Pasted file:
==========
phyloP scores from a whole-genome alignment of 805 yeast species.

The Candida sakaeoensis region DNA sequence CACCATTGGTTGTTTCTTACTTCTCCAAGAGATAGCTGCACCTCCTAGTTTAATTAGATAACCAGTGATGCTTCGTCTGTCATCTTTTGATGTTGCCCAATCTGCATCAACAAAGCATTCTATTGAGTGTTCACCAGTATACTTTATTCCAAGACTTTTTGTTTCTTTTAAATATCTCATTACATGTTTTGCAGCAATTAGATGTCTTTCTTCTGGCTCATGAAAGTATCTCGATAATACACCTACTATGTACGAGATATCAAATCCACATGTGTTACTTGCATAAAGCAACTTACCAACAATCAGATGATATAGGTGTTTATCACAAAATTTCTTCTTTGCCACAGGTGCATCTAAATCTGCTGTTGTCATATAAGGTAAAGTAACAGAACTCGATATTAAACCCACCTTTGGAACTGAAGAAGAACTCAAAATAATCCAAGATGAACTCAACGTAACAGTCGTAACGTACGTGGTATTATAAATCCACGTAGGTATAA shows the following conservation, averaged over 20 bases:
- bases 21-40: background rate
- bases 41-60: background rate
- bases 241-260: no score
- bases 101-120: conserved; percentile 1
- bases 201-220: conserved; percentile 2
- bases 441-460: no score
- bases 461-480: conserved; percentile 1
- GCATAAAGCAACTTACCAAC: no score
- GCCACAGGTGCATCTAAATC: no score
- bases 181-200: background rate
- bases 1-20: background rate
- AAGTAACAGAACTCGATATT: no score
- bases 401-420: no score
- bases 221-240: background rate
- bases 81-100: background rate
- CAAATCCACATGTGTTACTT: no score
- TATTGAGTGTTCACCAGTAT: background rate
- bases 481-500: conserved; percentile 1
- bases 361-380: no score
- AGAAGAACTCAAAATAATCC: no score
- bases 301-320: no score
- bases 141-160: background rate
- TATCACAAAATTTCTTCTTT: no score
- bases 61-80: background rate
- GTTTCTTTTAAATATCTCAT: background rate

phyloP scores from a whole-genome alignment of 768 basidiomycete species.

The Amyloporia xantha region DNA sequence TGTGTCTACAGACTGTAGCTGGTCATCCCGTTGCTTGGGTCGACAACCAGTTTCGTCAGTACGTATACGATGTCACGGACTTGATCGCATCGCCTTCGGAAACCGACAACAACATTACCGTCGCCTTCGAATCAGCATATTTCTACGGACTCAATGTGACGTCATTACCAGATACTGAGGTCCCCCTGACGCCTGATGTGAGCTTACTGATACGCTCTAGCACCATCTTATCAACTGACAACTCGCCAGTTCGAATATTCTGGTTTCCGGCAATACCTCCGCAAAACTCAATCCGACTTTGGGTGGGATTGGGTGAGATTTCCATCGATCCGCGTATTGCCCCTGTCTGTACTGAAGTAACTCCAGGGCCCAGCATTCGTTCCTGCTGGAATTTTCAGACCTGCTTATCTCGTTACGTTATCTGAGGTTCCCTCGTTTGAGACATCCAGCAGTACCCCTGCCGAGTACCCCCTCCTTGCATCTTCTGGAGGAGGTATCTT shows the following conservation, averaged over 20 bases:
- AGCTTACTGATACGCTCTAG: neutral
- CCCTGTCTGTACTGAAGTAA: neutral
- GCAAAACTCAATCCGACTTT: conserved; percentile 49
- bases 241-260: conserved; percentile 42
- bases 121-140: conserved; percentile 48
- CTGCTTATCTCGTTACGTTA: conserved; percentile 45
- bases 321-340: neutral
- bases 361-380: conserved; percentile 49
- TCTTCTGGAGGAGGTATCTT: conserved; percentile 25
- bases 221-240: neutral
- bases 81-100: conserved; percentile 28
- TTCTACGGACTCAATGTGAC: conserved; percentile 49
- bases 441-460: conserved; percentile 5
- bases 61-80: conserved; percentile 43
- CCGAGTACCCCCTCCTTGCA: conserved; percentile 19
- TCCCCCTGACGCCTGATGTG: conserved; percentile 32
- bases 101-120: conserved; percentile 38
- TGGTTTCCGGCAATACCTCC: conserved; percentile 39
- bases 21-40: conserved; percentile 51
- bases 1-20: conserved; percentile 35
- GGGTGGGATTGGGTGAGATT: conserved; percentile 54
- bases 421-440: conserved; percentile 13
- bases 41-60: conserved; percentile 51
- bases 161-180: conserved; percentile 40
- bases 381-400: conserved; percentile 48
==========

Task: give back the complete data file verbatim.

phyloP scores from a whole-genome alignment of 805 yeast species.

The Candida sakaeoensis region DNA sequence CACCATTGGTTGTTTCTTACTTCTCCAAGAGATAGCTGCACCTCCTAGTTTAATTAGATAACCAGTGATGCTTCGTCTGTCATCTTTTGATGTTGCCCAATCTGCATCAACAAAGCATTCTATTGAGTGTTCACCAGTATACTTTATTCCAAGACTTTTTGTTTCTTTTAAATATCTCATTACATGTTTTGCAGCAATTAGATGTCTTTCTTCTGGCTCATGAAAGTATCTCGATAATACACCTACTATGTACGAGATATCAAATCCACATGTGTTACTTGCATAAAGCAACTTACCAACAATCAGATGATATAGGTGTTTATCACAAAATTTCTTCTTTGCCACAGGTGCATCTAAATCTGCTGTTGTCATATAAGGTAAAGTAACAGAACTCGATATTAAACCCACCTTTGGAACTGAAGAAGAACTCAAAATAATCCAAGATGAACTCAACGTAACAGTCGTAACGTACGTGGTATTATAAATCCACGTAGGTATAA shows the following conservation, averaged over 20 bases:
- bases 21-40: background rate
- bases 41-60: background rate
- bases 241-260: no score
- bases 101-120: conserved; percentile 1
- bases 201-220: conserved; percentile 2
- bases 441-460: no score
- bases 461-480: conserved; percentile 1
- GCATAAAGCAACTTACCAAC: no score
- GCCACAGGTGCATCTAAATC: no score
- bases 181-200: background rate
- bases 1-20: background rate
- AAGTAACAGAACTCGATATT: no score
- bases 401-420: no score
- bases 221-240: background rate
- bases 81-100: background rate
- CAAATCCACATGTGTTACTT: no score
- TATTGAGTGTTCACCAGTAT: background rate
- bases 481-500: conserved; percentile 1
- bases 361-380: no score
- AGAAGAACTCAAAATAATCC: no score
- bases 301-320: no score
- bases 141-160: background rate
- TATCACAAAATTTCTTCTTT: no score
- bases 61-80: background rate
- GTTTCTTTTAAATATCTCAT: background rate

phyloP scores from a whole-genome alignment of 768 basidiomycete species.

The Amyloporia xantha region DNA sequence TGTGTCTACAGACTGTAGCTGGTCATCCCGTTGCTTGGGTCGACAACCAGTTTCGTCAGTACGTATACGATGTCACGGACTTGATCGCATCGCCTTCGGAAACCGACAACAACATTACCGTCGCCTTCGAATCAGCATATTTCTACGGACTCAATGTGACGTCATTACCAGATACTGAGGTCCCCCTGACGCCTGATGTGAGCTTACTGATACGCTCTAGCACCATCTTATCAACTGACAACTCGCCAGTTCGAATATTCTGGTTTCCGGCAATACCTCCGCAAAACTCAATCCGACTTTGGGTGGGATTGGGTGAGATTTCCATCGATCCGCGTATTGCCCCTGTCTGTACTGAAGTAACTCCAGGGCCCAGCATTCGTTCCTGCTGGAATTTTCAGACCTGCTTATCTCGTTACGTTATCTGAGGTTCCCTCGTTTGAGACATCCAGCAGTACCCCTGCCGAGTACCCCCTCCTTGCATCTTCTGGAGGAGGTATCTT shows the following conservation, averaged over 20 bases:
- AGCTTACTGATACGCTCTAG: neutral
- CCCTGTCTGTACTGAAGTAA: neutral
- GCAAAACTCAATCCGACTTT: conserved; percentile 49
- bases 241-260: conserved; percentile 42
- bases 121-140: conserved; percentile 48
- CTGCTTATCTCGTTACGTTA: conserved; percentile 45
- bases 321-340: neutral
- bases 361-380: conserved; percentile 49
- TCTTCTGGAGGAGGTATCTT: conserved; percentile 25
- bases 221-240: neutral
- bases 81-100: conserved; percentile 28
- TTCTACGGACTCAATGTGAC: conserved; percentile 49
- bases 441-460: conserved; percentile 5
- bases 61-80: conserved; percentile 43
- CCGAGTACCCCCTCCTTGCA: conserved; percentile 19
- TCCCCCTGACGCCTGATGTG: conserved; percentile 32
- bases 101-120: conserved; percentile 38
- TGGTTTCCGGCAATACCTCC: conserved; percentile 39
- bases 21-40: conserved; percentile 51
- bases 1-20: conserved; percentile 35
- GGGTGGGATTGGGTGAGATT: conserved; percentile 54
- bases 421-440: conserved; percentile 13
- bases 41-60: conserved; percentile 51
- bases 161-180: conserved; percentile 40
- bases 381-400: conserved; percentile 48